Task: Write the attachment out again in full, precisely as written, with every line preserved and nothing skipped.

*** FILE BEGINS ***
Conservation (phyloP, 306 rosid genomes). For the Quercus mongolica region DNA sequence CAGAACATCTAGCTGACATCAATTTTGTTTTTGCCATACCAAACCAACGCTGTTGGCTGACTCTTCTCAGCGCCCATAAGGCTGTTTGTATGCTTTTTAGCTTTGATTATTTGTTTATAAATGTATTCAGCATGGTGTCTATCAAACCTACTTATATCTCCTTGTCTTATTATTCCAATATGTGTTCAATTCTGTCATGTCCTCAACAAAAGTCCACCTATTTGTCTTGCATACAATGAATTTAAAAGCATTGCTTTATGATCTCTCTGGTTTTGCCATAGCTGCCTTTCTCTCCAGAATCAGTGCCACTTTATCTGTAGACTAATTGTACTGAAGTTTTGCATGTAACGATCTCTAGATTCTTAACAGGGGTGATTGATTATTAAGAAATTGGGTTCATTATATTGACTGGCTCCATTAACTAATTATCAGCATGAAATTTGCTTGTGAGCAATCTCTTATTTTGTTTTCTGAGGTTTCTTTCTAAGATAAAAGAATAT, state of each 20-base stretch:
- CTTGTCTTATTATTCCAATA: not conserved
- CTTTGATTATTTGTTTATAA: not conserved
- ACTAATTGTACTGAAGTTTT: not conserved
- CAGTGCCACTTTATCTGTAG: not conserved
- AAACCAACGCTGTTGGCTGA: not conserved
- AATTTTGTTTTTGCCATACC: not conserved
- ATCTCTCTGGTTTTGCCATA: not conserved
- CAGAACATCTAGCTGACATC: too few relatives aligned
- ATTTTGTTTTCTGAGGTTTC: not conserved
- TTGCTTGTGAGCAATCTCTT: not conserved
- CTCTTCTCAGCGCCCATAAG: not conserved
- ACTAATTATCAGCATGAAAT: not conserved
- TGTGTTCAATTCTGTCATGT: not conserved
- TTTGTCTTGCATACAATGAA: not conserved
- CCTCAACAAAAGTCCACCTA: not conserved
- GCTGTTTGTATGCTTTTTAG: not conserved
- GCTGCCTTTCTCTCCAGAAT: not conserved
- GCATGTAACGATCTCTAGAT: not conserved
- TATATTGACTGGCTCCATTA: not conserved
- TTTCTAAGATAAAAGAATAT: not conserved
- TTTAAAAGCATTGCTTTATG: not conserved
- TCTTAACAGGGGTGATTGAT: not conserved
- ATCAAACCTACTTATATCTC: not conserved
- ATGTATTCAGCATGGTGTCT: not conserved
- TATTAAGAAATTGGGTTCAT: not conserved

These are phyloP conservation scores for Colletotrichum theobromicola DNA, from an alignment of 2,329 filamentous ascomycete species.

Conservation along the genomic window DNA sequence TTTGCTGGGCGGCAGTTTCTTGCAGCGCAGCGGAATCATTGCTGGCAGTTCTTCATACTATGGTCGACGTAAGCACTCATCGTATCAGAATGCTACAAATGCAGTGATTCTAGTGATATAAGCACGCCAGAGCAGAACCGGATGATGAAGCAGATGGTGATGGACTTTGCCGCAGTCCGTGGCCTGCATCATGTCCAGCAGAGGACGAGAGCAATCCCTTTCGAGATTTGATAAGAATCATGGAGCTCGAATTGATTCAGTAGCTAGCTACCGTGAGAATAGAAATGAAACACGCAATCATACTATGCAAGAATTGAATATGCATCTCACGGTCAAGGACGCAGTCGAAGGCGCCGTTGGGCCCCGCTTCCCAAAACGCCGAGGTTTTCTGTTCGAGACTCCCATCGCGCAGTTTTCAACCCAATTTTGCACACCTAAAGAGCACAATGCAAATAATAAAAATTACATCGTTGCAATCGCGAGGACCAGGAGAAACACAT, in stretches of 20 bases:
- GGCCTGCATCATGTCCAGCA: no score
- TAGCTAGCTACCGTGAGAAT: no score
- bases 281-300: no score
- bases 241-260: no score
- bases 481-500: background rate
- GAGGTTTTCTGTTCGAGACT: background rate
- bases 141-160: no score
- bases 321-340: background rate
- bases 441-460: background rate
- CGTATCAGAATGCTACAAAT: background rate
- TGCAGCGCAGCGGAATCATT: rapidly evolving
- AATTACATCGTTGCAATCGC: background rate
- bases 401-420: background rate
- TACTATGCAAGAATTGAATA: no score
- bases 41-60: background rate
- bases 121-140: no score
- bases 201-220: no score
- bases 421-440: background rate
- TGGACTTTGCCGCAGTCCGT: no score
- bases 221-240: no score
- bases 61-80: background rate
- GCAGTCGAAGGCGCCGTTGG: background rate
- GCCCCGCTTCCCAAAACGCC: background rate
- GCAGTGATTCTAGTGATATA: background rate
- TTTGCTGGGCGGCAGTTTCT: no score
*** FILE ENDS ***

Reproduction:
Conservation (phyloP, 306 rosid genomes). For the Quercus mongolica region DNA sequence CAGAACATCTAGCTGACATCAATTTTGTTTTTGCCATACCAAACCAACGCTGTTGGCTGACTCTTCTCAGCGCCCATAAGGCTGTTTGTATGCTTTTTAGCTTTGATTATTTGTTTATAAATGTATTCAGCATGGTGTCTATCAAACCTACTTATATCTCCTTGTCTTATTATTCCAATATGTGTTCAATTCTGTCATGTCCTCAACAAAAGTCCACCTATTTGTCTTGCATACAATGAATTTAAAAGCATTGCTTTATGATCTCTCTGGTTTTGCCATAGCTGCCTTTCTCTCCAGAATCAGTGCCACTTTATCTGTAGACTAATTGTACTGAAGTTTTGCATGTAACGATCTCTAGATTCTTAACAGGGGTGATTGATTATTAAGAAATTGGGTTCATTATATTGACTGGCTCCATTAACTAATTATCAGCATGAAATTTGCTTGTGAGCAATCTCTTATTTTGTTTTCTGAGGTTTCTTTCTAAGATAAAAGAATAT, state of each 20-base stretch:
- CTTGTCTTATTATTCCAATA: not conserved
- CTTTGATTATTTGTTTATAA: not conserved
- ACTAATTGTACTGAAGTTTT: not conserved
- CAGTGCCACTTTATCTGTAG: not conserved
- AAACCAACGCTGTTGGCTGA: not conserved
- AATTTTGTTTTTGCCATACC: not conserved
- ATCTCTCTGGTTTTGCCATA: not conserved
- CAGAACATCTAGCTGACATC: too few relatives aligned
- ATTTTGTTTTCTGAGGTTTC: not conserved
- TTGCTTGTGAGCAATCTCTT: not conserved
- CTCTTCTCAGCGCCCATAAG: not conserved
- ACTAATTATCAGCATGAAAT: not conserved
- TGTGTTCAATTCTGTCATGT: not conserved
- TTTGTCTTGCATACAATGAA: not conserved
- CCTCAACAAAAGTCCACCTA: not conserved
- GCTGTTTGTATGCTTTTTAG: not conserved
- GCTGCCTTTCTCTCCAGAAT: not conserved
- GCATGTAACGATCTCTAGAT: not conserved
- TATATTGACTGGCTCCATTA: not conserved
- TTTCTAAGATAAAAGAATAT: not conserved
- TTTAAAAGCATTGCTTTATG: not conserved
- TCTTAACAGGGGTGATTGAT: not conserved
- ATCAAACCTACTTATATCTC: not conserved
- ATGTATTCAGCATGGTGTCT: not conserved
- TATTAAGAAATTGGGTTCAT: not conserved

These are phyloP conservation scores for Colletotrichum theobromicola DNA, from an alignment of 2,329 filamentous ascomycete species.

Conservation along the genomic window DNA sequence TTTGCTGGGCGGCAGTTTCTTGCAGCGCAGCGGAATCATTGCTGGCAGTTCTTCATACTATGGTCGACGTAAGCACTCATCGTATCAGAATGCTACAAATGCAGTGATTCTAGTGATATAAGCACGCCAGAGCAGAACCGGATGATGAAGCAGATGGTGATGGACTTTGCCGCAGTCCGTGGCCTGCATCATGTCCAGCAGAGGACGAGAGCAATCCCTTTCGAGATTTGATAAGAATCATGGAGCTCGAATTGATTCAGTAGCTAGCTACCGTGAGAATAGAAATGAAACACGCAATCATACTATGCAAGAATTGAATATGCATCTCACGGTCAAGGACGCAGTCGAAGGCGCCGTTGGGCCCCGCTTCCCAAAACGCCGAGGTTTTCTGTTCGAGACTCCCATCGCGCAGTTTTCAACCCAATTTTGCACACCTAAAGAGCACAATGCAAATAATAAAAATTACATCGTTGCAATCGCGAGGACCAGGAGAAACACAT, in stretches of 20 bases:
- GGCCTGCATCATGTCCAGCA: no score
- TAGCTAGCTACCGTGAGAAT: no score
- bases 281-300: no score
- bases 241-260: no score
- bases 481-500: background rate
- GAGGTTTTCTGTTCGAGACT: background rate
- bases 141-160: no score
- bases 321-340: background rate
- bases 441-460: background rate
- CGTATCAGAATGCTACAAAT: background rate
- TGCAGCGCAGCGGAATCATT: rapidly evolving
- AATTACATCGTTGCAATCGC: background rate
- bases 401-420: background rate
- TACTATGCAAGAATTGAATA: no score
- bases 41-60: background rate
- bases 121-140: no score
- bases 201-220: no score
- bases 421-440: background rate
- TGGACTTTGCCGCAGTCCGT: no score
- bases 221-240: no score
- bases 61-80: background rate
- GCAGTCGAAGGCGCCGTTGG: background rate
- GCCCCGCTTCCCAAAACGCC: background rate
- GCAGTGATTCTAGTGATATA: background rate
- TTTGCTGGGCGGCAGTTTCT: no score